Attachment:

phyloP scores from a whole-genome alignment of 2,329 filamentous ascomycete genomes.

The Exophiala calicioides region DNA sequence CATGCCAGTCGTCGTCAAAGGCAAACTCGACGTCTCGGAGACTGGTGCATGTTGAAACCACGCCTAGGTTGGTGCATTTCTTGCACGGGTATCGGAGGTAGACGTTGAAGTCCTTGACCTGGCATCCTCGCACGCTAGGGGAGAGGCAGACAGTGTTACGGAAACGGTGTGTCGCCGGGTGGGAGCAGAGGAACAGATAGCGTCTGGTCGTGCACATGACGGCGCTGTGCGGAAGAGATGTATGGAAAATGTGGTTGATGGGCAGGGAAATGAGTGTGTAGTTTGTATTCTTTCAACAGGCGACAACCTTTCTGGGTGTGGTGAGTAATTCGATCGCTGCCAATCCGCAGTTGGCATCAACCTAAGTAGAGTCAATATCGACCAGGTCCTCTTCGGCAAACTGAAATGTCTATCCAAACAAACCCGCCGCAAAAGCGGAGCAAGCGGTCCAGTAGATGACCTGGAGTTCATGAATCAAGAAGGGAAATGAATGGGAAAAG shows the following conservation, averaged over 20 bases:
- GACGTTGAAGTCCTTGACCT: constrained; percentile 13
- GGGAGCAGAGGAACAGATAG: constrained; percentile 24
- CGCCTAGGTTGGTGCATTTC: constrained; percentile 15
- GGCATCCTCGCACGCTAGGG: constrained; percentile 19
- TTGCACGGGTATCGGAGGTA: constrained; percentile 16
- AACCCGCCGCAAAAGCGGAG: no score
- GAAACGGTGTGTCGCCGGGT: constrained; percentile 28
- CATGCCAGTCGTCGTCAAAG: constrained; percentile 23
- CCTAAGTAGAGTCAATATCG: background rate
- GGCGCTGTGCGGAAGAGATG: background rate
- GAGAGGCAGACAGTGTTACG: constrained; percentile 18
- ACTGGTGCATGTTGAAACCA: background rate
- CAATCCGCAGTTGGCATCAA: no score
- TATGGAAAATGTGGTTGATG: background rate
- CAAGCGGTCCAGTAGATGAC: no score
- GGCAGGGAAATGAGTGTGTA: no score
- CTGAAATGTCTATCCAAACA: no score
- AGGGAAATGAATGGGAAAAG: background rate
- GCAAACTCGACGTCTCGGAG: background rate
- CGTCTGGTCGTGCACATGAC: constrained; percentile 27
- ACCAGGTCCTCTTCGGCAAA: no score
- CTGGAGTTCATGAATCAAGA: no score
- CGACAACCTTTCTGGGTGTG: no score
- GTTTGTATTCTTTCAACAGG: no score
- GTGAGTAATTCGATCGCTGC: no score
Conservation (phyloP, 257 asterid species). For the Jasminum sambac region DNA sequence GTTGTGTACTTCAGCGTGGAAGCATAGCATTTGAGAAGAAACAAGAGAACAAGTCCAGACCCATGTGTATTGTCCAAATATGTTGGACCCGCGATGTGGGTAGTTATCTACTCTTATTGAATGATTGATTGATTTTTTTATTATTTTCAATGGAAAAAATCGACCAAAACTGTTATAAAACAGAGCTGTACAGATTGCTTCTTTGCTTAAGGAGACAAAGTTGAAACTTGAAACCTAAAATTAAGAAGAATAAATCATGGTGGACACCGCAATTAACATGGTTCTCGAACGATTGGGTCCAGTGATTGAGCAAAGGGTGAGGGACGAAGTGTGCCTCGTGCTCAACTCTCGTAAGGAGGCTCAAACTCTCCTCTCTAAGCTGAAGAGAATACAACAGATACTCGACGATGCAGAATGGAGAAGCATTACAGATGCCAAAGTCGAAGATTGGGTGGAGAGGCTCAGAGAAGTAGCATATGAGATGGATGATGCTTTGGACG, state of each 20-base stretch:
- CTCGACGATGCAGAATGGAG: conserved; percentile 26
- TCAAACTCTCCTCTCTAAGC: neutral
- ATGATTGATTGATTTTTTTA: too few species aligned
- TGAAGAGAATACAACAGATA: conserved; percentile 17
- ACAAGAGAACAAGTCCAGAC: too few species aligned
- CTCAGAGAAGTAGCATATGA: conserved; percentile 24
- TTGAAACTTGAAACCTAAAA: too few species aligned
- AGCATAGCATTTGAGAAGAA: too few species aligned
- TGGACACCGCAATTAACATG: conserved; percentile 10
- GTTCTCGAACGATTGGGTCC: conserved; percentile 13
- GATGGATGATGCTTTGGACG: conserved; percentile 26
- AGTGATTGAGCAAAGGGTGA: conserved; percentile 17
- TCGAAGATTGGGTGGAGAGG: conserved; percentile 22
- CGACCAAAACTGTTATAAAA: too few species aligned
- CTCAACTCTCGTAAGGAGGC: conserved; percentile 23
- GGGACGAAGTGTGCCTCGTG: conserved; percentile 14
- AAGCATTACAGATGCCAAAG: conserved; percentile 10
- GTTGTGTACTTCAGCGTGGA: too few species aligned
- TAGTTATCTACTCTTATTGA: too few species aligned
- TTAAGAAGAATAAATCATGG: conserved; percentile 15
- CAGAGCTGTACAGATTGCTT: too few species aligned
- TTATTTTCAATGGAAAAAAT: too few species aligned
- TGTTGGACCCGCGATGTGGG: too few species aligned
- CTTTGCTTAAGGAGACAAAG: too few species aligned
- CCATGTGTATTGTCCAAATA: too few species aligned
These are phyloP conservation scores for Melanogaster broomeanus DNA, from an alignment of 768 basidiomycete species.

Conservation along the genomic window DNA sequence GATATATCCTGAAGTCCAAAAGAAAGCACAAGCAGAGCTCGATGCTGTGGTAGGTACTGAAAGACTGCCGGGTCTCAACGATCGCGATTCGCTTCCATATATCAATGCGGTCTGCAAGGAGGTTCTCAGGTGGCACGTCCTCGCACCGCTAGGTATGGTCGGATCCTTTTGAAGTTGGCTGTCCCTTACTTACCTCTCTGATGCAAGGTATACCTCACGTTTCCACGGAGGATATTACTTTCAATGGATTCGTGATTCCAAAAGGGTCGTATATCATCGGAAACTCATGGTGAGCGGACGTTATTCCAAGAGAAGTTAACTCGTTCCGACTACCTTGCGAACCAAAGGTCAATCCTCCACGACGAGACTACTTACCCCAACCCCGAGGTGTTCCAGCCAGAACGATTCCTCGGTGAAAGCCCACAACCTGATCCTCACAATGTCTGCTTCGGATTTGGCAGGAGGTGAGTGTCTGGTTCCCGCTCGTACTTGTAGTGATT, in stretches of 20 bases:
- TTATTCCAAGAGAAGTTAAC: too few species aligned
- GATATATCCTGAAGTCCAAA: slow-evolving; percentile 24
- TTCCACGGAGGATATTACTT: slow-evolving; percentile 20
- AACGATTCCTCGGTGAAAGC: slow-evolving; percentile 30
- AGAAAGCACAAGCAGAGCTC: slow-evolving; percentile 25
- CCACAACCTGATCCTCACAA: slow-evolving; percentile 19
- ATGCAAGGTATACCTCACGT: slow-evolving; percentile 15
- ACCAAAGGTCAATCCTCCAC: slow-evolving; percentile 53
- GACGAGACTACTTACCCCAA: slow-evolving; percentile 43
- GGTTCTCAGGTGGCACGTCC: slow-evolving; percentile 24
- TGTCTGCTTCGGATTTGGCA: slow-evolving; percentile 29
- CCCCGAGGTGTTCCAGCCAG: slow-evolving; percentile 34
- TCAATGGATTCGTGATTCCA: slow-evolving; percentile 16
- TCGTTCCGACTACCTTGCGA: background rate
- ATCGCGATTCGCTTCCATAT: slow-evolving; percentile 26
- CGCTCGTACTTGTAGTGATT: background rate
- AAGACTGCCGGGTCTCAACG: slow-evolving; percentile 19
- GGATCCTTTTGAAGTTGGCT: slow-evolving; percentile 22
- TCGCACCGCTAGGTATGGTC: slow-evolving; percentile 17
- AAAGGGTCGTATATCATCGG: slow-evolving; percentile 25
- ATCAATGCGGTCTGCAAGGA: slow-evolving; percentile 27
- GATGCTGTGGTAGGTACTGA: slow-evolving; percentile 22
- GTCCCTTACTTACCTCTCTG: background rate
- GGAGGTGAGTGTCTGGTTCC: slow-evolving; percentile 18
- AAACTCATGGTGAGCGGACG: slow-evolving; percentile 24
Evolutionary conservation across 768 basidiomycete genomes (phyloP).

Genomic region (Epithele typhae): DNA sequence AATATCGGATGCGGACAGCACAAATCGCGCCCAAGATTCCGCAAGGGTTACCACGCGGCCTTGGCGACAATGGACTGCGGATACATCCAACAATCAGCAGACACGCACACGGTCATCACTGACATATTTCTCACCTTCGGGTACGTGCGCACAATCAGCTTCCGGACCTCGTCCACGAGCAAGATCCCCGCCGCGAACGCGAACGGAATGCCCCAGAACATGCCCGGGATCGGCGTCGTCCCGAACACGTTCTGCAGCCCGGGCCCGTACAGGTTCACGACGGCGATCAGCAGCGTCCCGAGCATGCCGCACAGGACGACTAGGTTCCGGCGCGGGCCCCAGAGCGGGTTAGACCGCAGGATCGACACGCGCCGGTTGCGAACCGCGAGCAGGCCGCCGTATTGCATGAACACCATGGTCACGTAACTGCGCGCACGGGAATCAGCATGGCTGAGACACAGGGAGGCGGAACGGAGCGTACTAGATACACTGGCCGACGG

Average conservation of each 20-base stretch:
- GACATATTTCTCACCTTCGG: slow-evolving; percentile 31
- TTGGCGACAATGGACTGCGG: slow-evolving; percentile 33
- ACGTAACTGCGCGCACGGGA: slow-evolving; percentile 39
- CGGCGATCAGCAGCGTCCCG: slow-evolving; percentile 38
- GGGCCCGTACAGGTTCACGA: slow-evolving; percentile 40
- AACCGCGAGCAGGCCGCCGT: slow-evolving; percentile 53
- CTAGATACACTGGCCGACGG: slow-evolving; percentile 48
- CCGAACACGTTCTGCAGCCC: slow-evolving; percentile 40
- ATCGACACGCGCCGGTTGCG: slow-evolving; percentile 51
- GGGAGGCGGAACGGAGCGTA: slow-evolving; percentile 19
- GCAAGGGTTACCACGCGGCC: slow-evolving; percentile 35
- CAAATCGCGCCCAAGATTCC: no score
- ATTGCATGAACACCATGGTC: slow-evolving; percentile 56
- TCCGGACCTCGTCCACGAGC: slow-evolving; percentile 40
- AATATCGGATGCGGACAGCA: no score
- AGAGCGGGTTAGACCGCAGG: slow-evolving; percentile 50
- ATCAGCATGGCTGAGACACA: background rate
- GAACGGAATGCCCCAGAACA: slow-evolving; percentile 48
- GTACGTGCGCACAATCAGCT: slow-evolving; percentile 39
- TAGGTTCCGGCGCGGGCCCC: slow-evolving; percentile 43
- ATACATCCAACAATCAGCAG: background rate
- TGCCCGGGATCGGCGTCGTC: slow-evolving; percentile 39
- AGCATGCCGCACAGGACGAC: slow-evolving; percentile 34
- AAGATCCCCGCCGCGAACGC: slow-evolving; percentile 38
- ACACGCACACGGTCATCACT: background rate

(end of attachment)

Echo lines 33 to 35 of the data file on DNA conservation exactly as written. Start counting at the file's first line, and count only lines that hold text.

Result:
- ACAAGAGAACAAGTCCAGAC: too few species aligned
- CTCAGAGAAGTAGCATATGA: conserved; percentile 24
- TTGAAACTTGAAACCTAAAA: too few species aligned